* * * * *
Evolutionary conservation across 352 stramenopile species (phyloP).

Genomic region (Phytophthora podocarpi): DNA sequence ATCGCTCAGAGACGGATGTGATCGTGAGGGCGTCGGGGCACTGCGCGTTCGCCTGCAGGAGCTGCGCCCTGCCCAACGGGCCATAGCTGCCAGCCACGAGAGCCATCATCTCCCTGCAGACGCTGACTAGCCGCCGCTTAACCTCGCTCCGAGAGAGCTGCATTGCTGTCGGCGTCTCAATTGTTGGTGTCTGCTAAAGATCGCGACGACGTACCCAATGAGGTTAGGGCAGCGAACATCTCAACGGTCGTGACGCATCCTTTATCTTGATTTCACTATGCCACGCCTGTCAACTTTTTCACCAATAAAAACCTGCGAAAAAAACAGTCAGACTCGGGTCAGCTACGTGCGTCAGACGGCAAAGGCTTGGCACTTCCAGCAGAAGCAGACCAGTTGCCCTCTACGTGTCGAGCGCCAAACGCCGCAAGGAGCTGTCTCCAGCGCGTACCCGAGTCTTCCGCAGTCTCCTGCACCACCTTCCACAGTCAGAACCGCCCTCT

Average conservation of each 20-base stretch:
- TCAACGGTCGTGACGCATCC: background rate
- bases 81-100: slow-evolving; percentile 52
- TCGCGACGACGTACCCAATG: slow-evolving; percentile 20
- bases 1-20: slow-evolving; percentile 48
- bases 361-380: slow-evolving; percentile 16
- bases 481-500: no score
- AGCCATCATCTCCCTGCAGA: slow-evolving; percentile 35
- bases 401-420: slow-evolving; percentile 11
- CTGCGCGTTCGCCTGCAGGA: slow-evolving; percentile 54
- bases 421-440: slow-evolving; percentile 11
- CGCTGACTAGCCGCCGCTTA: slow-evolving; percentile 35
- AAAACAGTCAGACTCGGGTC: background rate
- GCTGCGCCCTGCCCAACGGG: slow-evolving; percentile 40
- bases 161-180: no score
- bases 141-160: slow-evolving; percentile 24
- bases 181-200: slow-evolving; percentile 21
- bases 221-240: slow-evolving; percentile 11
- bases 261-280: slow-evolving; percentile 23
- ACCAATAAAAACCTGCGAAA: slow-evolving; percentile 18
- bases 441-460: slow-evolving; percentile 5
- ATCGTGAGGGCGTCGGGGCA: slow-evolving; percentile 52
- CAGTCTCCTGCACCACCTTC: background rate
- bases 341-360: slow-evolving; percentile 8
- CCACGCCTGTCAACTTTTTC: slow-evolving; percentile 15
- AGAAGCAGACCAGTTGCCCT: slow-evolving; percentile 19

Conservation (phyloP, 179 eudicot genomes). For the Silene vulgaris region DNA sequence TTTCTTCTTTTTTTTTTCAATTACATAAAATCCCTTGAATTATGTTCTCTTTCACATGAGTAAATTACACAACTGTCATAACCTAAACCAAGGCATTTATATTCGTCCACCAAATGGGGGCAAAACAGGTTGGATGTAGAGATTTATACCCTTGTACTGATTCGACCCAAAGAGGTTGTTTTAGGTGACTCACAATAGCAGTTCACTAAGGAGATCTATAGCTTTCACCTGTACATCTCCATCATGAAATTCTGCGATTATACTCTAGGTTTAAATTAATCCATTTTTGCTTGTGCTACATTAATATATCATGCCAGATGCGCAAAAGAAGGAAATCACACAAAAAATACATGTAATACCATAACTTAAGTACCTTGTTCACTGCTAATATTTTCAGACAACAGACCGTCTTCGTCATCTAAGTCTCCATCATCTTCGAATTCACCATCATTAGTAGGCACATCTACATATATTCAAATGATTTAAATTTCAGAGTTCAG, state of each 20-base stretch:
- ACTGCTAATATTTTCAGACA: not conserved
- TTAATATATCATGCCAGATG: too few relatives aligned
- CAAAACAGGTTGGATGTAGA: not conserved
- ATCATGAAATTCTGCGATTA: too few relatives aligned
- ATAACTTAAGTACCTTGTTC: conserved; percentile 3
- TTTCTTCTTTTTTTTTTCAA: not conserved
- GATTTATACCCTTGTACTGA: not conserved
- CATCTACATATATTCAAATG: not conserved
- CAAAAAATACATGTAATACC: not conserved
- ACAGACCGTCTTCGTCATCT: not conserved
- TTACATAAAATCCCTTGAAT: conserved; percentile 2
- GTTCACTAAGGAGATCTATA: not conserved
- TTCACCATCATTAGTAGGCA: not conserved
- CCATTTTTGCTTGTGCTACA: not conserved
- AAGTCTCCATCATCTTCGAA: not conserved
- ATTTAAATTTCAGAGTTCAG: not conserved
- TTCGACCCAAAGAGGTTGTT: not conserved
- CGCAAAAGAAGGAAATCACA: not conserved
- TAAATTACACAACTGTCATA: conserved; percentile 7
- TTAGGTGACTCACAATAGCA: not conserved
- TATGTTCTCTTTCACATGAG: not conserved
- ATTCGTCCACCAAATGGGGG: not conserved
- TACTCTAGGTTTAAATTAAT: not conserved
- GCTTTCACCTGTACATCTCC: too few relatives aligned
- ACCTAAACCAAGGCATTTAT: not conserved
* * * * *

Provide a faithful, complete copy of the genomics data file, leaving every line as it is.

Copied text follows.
Evolutionary conservation across 352 stramenopile species (phyloP).

Genomic region (Phytophthora podocarpi): DNA sequence ATCGCTCAGAGACGGATGTGATCGTGAGGGCGTCGGGGCACTGCGCGTTCGCCTGCAGGAGCTGCGCCCTGCCCAACGGGCCATAGCTGCCAGCCACGAGAGCCATCATCTCCCTGCAGACGCTGACTAGCCGCCGCTTAACCTCGCTCCGAGAGAGCTGCATTGCTGTCGGCGTCTCAATTGTTGGTGTCTGCTAAAGATCGCGACGACGTACCCAATGAGGTTAGGGCAGCGAACATCTCAACGGTCGTGACGCATCCTTTATCTTGATTTCACTATGCCACGCCTGTCAACTTTTTCACCAATAAAAACCTGCGAAAAAAACAGTCAGACTCGGGTCAGCTACGTGCGTCAGACGGCAAAGGCTTGGCACTTCCAGCAGAAGCAGACCAGTTGCCCTCTACGTGTCGAGCGCCAAACGCCGCAAGGAGCTGTCTCCAGCGCGTACCCGAGTCTTCCGCAGTCTCCTGCACCACCTTCCACAGTCAGAACCGCCCTCT

Average conservation of each 20-base stretch:
- TCAACGGTCGTGACGCATCC: background rate
- bases 81-100: slow-evolving; percentile 52
- TCGCGACGACGTACCCAATG: slow-evolving; percentile 20
- bases 1-20: slow-evolving; percentile 48
- bases 361-380: slow-evolving; percentile 16
- bases 481-500: no score
- AGCCATCATCTCCCTGCAGA: slow-evolving; percentile 35
- bases 401-420: slow-evolving; percentile 11
- CTGCGCGTTCGCCTGCAGGA: slow-evolving; percentile 54
- bases 421-440: slow-evolving; percentile 11
- CGCTGACTAGCCGCCGCTTA: slow-evolving; percentile 35
- AAAACAGTCAGACTCGGGTC: background rate
- GCTGCGCCCTGCCCAACGGG: slow-evolving; percentile 40
- bases 161-180: no score
- bases 141-160: slow-evolving; percentile 24
- bases 181-200: slow-evolving; percentile 21
- bases 221-240: slow-evolving; percentile 11
- bases 261-280: slow-evolving; percentile 23
- ACCAATAAAAACCTGCGAAA: slow-evolving; percentile 18
- bases 441-460: slow-evolving; percentile 5
- ATCGTGAGGGCGTCGGGGCA: slow-evolving; percentile 52
- CAGTCTCCTGCACCACCTTC: background rate
- bases 341-360: slow-evolving; percentile 8
- CCACGCCTGTCAACTTTTTC: slow-evolving; percentile 15
- AGAAGCAGACCAGTTGCCCT: slow-evolving; percentile 19

Conservation (phyloP, 179 eudicot genomes). For the Silene vulgaris region DNA sequence TTTCTTCTTTTTTTTTTCAATTACATAAAATCCCTTGAATTATGTTCTCTTTCACATGAGTAAATTACACAACTGTCATAACCTAAACCAAGGCATTTATATTCGTCCACCAAATGGGGGCAAAACAGGTTGGATGTAGAGATTTATACCCTTGTACTGATTCGACCCAAAGAGGTTGTTTTAGGTGACTCACAATAGCAGTTCACTAAGGAGATCTATAGCTTTCACCTGTACATCTCCATCATGAAATTCTGCGATTATACTCTAGGTTTAAATTAATCCATTTTTGCTTGTGCTACATTAATATATCATGCCAGATGCGCAAAAGAAGGAAATCACACAAAAAATACATGTAATACCATAACTTAAGTACCTTGTTCACTGCTAATATTTTCAGACAACAGACCGTCTTCGTCATCTAAGTCTCCATCATCTTCGAATTCACCATCATTAGTAGGCACATCTACATATATTCAAATGATTTAAATTTCAGAGTTCAG, state of each 20-base stretch:
- ACTGCTAATATTTTCAGACA: not conserved
- TTAATATATCATGCCAGATG: too few relatives aligned
- CAAAACAGGTTGGATGTAGA: not conserved
- ATCATGAAATTCTGCGATTA: too few relatives aligned
- ATAACTTAAGTACCTTGTTC: conserved; percentile 3
- TTTCTTCTTTTTTTTTTCAA: not conserved
- GATTTATACCCTTGTACTGA: not conserved
- CATCTACATATATTCAAATG: not conserved
- CAAAAAATACATGTAATACC: not conserved
- ACAGACCGTCTTCGTCATCT: not conserved
- TTACATAAAATCCCTTGAAT: conserved; percentile 2
- GTTCACTAAGGAGATCTATA: not conserved
- TTCACCATCATTAGTAGGCA: not conserved
- CCATTTTTGCTTGTGCTACA: not conserved
- AAGTCTCCATCATCTTCGAA: not conserved
- ATTTAAATTTCAGAGTTCAG: not conserved
- TTCGACCCAAAGAGGTTGTT: not conserved
- CGCAAAAGAAGGAAATCACA: not conserved
- TAAATTACACAACTGTCATA: conserved; percentile 7
- TTAGGTGACTCACAATAGCA: not conserved
- TATGTTCTCTTTCACATGAG: not conserved
- ATTCGTCCACCAAATGGGGG: not conserved
- TACTCTAGGTTTAAATTAAT: not conserved
- GCTTTCACCTGTACATCTCC: too few relatives aligned
- ACCTAAACCAAGGCATTTAT: not conserved